A.A. Hodge on Church Membership

Discussion in 'Daily Devotional Forum' started by Clark-Tillian, Oct 5, 2015.

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  1. Clark-Tillian

    Clark-Tillian Puritan Board Freshman

    AA Hodge: A church has no right to make anything a condition of membership which Christ has not made a condition of salvation.
  2. Jake

    Jake Puritan Board Junior

    I was just reminded of this idea in the Great Commission, where Christ first commands to baptize and then to teach. However, I am curious. I know that generally the Dutch Reformed require a more extensive affirmation of faith (some sort of confessional subscription), whereas Presbyterians generally would agree with Hodge. Has this always been the case, particularly with regard to Presbyterianism?

    Sent from my ASUS Transformer Pad TF300T using Tapatalk
  3. MW

    MW Puritan Board Doctor

    Historically speaking, Presbyterianism did not maintain "explicit" particular church membership. This was the invention of Independency and has only arisen in Presbyterian circles because of denominationalism. The Presbyterians of the 17th century argued that the sacraments were signs of church membership, and therefore admission to the sacraments was an "implicit" form of membership.
  4. TylerRay

    TylerRay Puritan Board Senior

    It seems that I read somewhere that the Genevan Christians under Calvin were required to sign off on some sort of confession. Is this true?
  5. Jake

    Jake Puritan Board Junior

    Were the requirements for receiving baptism different from the requirements for coming to the Lord's Table?
  6. BGF

    BGF Puritan Board Sophomore

    For some reason this piqued my interest. What sources can you point me to for further study?
  7. Clark-Tillian

    Clark-Tillian Puritan Board Freshman

    The beauty of Old Princeton at work; I wasn't expecting such vigorous discussion from a Daily Devotional Forum thread. Bravo, men!
    Matthew, I am also interested in any historical sources you might provide.

    The quote, but more so the thread responses, has me re-thinking my own, and the Middlesex Session's practice. The Session trusts me to handle the New Member's Class and that I will "vet" those interested. However, I do the Covenant Children's Communicant Class in an entirely different manner, and it's significantly more stringent. The adults go over basic material with me (6-8 sessions) and then are interviewed by the Session and asked the BCO vow/questions. The children (never younger than 10-11) must memorize certain portions of the WSC, as well as some biblical catechetical material I've created--such as the historical significance of the Passover in relation to The Supper. I wonder if I'm wrong on this issue.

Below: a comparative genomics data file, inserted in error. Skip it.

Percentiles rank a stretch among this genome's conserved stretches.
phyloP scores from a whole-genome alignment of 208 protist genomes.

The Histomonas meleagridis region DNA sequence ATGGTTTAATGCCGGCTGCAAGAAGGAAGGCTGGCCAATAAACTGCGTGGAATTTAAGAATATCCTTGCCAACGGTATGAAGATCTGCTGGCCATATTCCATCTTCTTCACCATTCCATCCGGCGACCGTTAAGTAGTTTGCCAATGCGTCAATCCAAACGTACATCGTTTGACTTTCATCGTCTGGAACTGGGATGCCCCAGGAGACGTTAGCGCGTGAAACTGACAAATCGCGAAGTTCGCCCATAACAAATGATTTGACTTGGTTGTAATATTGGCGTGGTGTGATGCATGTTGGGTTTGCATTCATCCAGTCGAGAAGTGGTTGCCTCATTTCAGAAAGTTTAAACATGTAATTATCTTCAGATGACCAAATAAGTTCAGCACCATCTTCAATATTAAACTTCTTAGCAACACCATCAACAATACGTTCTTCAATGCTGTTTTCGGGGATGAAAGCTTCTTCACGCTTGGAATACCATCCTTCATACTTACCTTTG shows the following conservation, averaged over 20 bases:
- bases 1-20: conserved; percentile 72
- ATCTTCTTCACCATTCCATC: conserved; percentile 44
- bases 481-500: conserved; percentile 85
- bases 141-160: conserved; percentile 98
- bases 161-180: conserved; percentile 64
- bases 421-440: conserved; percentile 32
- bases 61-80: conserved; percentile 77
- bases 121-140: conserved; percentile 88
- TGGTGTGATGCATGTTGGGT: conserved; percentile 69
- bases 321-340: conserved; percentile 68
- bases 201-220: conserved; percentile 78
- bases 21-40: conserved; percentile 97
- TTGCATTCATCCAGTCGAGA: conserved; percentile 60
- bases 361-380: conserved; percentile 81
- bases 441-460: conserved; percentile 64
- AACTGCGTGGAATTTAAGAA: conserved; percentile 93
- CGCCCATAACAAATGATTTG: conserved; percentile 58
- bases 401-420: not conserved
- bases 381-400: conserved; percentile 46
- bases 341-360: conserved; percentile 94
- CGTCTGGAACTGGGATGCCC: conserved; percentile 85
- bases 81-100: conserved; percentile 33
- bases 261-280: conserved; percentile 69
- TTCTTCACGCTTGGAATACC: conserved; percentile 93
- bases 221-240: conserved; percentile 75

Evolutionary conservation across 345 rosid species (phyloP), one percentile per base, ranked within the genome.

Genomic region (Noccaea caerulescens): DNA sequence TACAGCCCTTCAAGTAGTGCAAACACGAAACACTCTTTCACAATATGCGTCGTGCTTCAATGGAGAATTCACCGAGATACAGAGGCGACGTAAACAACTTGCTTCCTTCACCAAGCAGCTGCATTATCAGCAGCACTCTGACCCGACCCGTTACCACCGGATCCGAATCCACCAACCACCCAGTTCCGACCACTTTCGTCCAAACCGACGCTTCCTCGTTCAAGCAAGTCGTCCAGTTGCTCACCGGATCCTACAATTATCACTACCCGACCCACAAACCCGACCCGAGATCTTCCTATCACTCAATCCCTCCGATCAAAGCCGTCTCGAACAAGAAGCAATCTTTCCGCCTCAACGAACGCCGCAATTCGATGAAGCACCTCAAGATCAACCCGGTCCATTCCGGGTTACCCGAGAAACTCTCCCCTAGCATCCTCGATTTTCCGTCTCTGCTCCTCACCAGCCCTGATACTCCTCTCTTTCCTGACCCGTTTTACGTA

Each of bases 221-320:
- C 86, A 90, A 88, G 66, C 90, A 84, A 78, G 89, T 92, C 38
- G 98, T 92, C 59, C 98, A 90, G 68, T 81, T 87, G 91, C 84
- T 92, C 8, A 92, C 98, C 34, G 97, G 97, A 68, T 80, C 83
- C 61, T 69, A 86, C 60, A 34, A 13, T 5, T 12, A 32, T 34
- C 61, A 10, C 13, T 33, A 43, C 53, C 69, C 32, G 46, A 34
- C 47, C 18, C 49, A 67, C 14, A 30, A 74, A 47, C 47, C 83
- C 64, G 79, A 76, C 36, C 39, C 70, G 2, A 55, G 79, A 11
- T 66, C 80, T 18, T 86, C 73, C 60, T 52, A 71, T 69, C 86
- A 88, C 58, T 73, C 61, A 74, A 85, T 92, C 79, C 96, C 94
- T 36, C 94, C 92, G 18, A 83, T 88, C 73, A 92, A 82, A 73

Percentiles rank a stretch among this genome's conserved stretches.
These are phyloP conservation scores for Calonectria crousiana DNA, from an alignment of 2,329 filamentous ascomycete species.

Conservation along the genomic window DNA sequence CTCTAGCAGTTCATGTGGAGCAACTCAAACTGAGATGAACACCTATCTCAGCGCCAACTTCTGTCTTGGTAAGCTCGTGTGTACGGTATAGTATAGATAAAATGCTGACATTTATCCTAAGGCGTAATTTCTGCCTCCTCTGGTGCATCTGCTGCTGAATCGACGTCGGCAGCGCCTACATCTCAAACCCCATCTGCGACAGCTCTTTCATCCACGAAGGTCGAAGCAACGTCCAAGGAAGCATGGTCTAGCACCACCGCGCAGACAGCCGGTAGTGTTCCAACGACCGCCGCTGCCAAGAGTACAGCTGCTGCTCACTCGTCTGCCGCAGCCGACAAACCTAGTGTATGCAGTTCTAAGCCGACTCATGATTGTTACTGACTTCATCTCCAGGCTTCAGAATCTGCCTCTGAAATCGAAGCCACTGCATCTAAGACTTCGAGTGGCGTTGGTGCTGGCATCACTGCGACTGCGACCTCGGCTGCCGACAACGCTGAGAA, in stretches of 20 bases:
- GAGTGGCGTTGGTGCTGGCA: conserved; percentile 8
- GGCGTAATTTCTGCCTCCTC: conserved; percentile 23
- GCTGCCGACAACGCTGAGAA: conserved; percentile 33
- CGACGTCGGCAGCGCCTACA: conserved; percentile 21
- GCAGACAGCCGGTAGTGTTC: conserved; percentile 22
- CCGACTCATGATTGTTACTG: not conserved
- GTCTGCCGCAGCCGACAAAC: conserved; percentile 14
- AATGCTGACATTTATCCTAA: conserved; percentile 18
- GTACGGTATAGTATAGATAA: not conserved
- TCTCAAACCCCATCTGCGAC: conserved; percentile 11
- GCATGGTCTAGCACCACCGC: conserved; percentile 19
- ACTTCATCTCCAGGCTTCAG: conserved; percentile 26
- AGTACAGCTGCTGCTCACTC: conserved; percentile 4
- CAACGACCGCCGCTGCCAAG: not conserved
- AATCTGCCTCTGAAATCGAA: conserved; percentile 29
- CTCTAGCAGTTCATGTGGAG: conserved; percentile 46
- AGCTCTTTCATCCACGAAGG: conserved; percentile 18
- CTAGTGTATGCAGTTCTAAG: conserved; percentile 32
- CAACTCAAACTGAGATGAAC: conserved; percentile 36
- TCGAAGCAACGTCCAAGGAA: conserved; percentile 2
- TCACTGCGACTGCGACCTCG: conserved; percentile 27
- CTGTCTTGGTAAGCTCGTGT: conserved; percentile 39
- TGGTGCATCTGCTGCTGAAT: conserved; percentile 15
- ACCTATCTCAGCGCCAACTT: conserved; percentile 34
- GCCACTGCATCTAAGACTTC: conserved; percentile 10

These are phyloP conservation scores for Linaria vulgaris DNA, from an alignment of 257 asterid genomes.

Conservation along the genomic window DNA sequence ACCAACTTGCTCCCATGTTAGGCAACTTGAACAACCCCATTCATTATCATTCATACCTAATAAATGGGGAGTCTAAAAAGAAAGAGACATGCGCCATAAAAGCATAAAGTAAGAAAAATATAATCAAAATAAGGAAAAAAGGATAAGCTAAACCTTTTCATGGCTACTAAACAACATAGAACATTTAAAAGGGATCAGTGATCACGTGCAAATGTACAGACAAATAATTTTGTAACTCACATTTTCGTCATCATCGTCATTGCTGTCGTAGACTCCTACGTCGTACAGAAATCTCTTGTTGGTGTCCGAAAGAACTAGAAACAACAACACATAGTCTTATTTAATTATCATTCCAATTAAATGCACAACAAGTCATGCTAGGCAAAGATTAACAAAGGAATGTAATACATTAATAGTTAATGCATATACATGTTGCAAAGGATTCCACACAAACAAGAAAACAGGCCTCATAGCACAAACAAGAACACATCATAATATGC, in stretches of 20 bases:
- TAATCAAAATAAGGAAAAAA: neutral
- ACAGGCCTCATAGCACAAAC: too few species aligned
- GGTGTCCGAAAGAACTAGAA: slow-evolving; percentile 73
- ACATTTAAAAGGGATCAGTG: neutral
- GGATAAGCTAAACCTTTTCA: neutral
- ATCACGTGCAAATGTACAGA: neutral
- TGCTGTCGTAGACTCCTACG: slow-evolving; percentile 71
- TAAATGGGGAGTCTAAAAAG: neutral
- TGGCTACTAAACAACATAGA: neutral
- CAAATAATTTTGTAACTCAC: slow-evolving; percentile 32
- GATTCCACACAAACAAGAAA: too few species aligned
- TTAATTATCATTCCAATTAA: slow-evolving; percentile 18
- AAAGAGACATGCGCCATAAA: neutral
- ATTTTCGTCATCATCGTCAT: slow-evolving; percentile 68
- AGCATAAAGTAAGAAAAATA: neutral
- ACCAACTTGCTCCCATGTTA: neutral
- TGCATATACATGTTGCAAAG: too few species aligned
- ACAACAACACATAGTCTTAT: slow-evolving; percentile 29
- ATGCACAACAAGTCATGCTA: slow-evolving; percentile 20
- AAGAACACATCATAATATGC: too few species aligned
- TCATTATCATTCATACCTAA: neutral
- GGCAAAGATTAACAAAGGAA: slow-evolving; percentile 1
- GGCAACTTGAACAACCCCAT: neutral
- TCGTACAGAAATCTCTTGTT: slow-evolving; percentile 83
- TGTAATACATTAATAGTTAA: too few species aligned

8. Peairtach

    Peairtach Puritan Board Doctor

    In Scottish Presbyterianism there were higher requirements for an adult coming to the Session to become a communicant member, than if he/she was coming for baptism for himself or his child.

    In the case of baptism it was an uncontradicted profession of faith. In the case of the Lord's Supper, individuals were to be admitted on an accredited profession of faith.

    See e.g. "The Days of the Fathers in Ross-shire" by John Kennedy

    Baptistic-thinking or a lack of understanding has changed this approach in some conservative Presbyterian ministries/congregations in Scotland.
  9. Shawn Mathis

    Shawn Mathis Puritan Board Sophomore

    Yes. But I do not recall the details beyond vowing to send their children to the local schools.
  10. Reformed Covenanter

    Reformed Covenanter Puritan Board Doctor

    Can Lutherans and Zwinglians be saved? Yes. Should they, given their defective view of communion, be admitted to the Lord's Supper in a confessional Presbyterian church? Answering this question will help us to discern whether or not the A. A. Hodge quote is a soundbite or a sound argument.
  11. MW

    MW Puritan Board Doctor

    Those born within the visible church were baptised (though there seems to have been a difference of opinion on whether there needed to be a believing parent). Those who made a credible profession of faith were received as communicant members.